11 Sep 2013

Bedroom tax row: Grant Shapps v ‘woman from Brazil’

Tory chairman Grant Shapps calls for an investigation into the UN official who raised concerns about the so-called bedroom tax, saying she was influenced by “political bias”.

The United Nations special rapporteur on housing, Raquel Rolnik, has found herself at the centre of a political storm, after her comments that the recently introduced “bedroom tax” could be a violation of the human right to housing and should be axed.

“The so-called bedroom tax has already had impacts on some of the most vulnerable members of society,” she said in a statement, following a two-week visit, taking in Belfast, Manchester, Glasgow, Edinburgh and London

“During these days of my visit, the dramatic testimonies of people with disabilities, grandmothers who are carers for their families, and others affected by this policy, clearly point to a measure that appears to have been taken without the human component in mind.”

‘Woman from Brazil’

Ms Rolnik is an international housing expert with 30 years’ experience. The UN said she was invited to the UK by the government. But Conservative party chairman Grant Shapps has lashed out at Ms Rolnik, calling her report “disgraceful” and referring to her as a “woman from Brazil”.

(Bedroom tax) appears to have been taken without the human component in mind – Raquel Rolnik

He has written to UN Secretary General Ban Ki Moon calling for an investigation, saying that Ms Rolnik did not meet with the secretary of state at the department for work and pensions (DWP) or request policy analysis on the bedroom tax, and asking for clarification on whether Ms Rolnik met with Labour representatives and those campaigning against the policy.

An extract from Grant Shapps’s letter: click on the image below to see the full text

He told the BBC he would be asking: “how it is that a woman from Brazil has come over – a country that has 50m people in inadequate housing – has come over, has failed to meet with any government officials”.

MP Stewart Jackson, who sits on the influential public accounts committee, also waded into the row, calling Ms Rolnik a “loopy Brazilian leftie” on Twitter.

Housing as human right

The government’s spare room subsidy, dubbed the bedroom tax by its detractors, has proved one of its most controversial welfare reforms. It was damned by paediatricians for its “appalling” impact on families with disabled childrena criticism that also came from the high court, despite ruling in favour of the government that the policy does not discriminate against disabled people in social housing.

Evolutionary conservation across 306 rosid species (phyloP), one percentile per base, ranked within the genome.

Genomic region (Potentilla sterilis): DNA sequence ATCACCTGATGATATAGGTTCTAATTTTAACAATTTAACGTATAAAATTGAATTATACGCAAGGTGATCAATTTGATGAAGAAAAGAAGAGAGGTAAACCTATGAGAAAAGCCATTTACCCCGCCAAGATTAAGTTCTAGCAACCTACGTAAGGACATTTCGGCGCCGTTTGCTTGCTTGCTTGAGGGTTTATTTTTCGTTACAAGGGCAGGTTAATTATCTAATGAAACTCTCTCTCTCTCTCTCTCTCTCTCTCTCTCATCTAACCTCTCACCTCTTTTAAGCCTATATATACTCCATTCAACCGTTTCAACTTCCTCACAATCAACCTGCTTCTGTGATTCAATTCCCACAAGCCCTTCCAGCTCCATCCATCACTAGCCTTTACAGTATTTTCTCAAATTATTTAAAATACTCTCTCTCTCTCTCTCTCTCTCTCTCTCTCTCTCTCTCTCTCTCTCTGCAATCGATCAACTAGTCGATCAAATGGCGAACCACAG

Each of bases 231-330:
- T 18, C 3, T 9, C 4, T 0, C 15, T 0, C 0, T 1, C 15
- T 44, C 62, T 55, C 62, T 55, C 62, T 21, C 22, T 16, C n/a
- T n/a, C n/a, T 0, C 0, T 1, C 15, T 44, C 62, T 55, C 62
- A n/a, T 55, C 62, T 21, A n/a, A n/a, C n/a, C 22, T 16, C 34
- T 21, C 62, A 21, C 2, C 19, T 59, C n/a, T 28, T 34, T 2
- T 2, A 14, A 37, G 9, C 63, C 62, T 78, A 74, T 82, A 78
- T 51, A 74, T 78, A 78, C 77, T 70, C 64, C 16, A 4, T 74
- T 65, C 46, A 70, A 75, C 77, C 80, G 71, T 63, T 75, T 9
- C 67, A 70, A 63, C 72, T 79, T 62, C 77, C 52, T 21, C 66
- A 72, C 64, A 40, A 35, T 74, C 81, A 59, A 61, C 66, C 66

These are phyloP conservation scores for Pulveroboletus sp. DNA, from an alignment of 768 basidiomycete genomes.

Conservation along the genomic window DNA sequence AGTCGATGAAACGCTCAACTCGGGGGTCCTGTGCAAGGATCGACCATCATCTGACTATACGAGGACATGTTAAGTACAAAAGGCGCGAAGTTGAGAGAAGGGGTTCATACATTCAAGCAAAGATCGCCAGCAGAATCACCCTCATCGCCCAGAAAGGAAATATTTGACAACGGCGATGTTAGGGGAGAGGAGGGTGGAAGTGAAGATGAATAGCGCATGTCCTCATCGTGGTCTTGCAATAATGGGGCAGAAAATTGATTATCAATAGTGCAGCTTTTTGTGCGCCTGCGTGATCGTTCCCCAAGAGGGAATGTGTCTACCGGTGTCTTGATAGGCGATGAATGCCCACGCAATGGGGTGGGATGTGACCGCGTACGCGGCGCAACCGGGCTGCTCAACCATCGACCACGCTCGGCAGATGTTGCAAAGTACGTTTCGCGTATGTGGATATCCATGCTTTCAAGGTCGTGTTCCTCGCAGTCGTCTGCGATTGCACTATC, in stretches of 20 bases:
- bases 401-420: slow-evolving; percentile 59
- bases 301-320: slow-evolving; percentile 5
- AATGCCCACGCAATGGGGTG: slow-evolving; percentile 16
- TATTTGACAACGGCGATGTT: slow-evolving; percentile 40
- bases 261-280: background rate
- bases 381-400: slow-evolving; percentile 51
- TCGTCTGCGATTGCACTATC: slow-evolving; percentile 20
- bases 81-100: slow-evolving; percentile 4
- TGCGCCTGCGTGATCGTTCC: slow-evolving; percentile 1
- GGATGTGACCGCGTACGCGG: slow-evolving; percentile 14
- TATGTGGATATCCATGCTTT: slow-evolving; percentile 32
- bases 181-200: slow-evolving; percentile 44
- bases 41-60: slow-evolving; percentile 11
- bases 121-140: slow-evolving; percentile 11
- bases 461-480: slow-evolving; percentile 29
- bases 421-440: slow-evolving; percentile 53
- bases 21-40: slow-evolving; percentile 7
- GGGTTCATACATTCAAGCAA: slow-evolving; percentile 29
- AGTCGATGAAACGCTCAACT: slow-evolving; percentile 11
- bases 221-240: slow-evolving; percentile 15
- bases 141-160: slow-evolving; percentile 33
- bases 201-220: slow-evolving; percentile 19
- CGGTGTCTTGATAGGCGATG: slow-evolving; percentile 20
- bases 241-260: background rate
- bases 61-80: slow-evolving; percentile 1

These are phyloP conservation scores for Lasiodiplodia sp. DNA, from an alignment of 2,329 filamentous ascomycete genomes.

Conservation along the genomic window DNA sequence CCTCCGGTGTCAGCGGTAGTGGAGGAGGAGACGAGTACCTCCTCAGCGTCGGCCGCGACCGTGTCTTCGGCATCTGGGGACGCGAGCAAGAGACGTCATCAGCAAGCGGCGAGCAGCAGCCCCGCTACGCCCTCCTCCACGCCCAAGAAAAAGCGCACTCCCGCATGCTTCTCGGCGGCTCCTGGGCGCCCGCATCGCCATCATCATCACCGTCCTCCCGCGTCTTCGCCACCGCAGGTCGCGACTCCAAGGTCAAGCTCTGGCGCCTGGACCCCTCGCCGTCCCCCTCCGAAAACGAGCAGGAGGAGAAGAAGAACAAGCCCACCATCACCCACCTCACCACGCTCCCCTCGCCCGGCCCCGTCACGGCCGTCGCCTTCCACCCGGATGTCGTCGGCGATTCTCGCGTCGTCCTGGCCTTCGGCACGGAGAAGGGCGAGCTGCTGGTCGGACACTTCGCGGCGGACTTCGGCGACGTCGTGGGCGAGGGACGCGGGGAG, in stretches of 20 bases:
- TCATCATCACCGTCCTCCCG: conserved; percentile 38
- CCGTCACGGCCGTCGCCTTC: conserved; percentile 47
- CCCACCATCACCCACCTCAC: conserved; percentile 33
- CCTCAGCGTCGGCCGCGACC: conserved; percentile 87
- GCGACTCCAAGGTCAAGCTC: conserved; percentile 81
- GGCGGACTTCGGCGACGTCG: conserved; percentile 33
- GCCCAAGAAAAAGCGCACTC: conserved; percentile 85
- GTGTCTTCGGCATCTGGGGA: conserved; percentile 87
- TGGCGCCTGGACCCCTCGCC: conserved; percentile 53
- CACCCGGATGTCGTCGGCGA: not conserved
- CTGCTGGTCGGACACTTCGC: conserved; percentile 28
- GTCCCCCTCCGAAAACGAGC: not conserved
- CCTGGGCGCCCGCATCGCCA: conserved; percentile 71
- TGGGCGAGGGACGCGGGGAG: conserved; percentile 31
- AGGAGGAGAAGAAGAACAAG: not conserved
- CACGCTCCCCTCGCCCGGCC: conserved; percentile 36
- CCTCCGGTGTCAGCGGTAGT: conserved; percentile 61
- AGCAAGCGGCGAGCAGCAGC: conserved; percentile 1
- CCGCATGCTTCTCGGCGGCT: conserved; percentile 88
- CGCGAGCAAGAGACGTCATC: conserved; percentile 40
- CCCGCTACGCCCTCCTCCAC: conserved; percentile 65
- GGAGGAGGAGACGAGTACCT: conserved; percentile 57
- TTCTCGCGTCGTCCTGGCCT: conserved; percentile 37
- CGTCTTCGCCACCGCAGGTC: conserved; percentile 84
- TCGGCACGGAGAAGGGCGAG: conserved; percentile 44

Ms Rolnik has now added her voice to concerns. She acknowledged the pressure put on governments because of the economic crisis, and the UK’s good record on social housing, but said that reforms to the welfare system, plus cuts in housing grants, “appear to compromise the realisation of the right to adequate housing and other related human rights”.

It’s right for the UN to look into housing policy in the UK. We have an excellent record on that (social housing), but it is under strain – Kathleen Kellf, JRF

The UN official has previously spoken out against forced evictions and acted as an observer in Rwanda, Kazakhstan and Indonesia. Her role is to assess a country’s provision of article 25 of the Universal Declaration of Human Rights – the “right to a standard of living adequate for the health and well-being of himself and of his family” – which includes housing, and which Britain has signed up to.

When asked if the UN had a right to come to the UK to observe housing policy, a Department of Work and Pensions (DWP) spokesperson told Channel 4 News: “We live in a democracy”.

An extract from Grant Shapps’s letter: click on the image below to see the full text

Mr Shapps said Ms Rolnik had acted inappropriately and had “clearly come over with an agenda”.

“It is completely wrong and an abuse of the process for somebody to come over, to fail to meet with government ministers, to fail to meet with the department responsible, to produce a press release two weeks after coming, even though the report is not due out until next spring, and even to fail to refer to the policy properly throughout the report,” he told the BBC.

In a press release, the United Nations said that she met government officials working on housing issues, various human rights commissions, academics and civil society during a two week which finished on 11 September.

‘Fundamental flaws’

Kathleen Kelly, housing policy specialist at the Joseph Rowntree Foundation (JRF), said that Ms Rolnik’s assessment of the UK’s housing policies came at a critical juncture for the UK. A JRF report from April this year found that housing costs had pushed an additional 3.1m people into poverty and called for policy makers to pay more attention to the link between housing and poverty.

“The really fundamental point that the UN special rappourteur is making, is that social housing has been a really important part of the UK’s welfare reform, but the evidence says there are fundamental flaws in the system,” she told Channel 4 News.

“It’s right for the UN to look into housing policy in the UK. It’s important she raises challenges in this area. We have an excellent record on that (social housing), but it is under strain.”

The DWP said in a statement: “It is surprising to see these conclusions being drawn from anecdotal evidence and conversations after a handful of meetings – instead of actual hard research and data.

“Britain has a very strong housing safety net and even after our necessary reforms we continue to pay over 80 per cent of most claimants’ rent if they are affected by the ending of the spare room subsidy.”

Ms Rolnik’s final report will be presented to the UN Human Rights Council in Geneva in March 2014.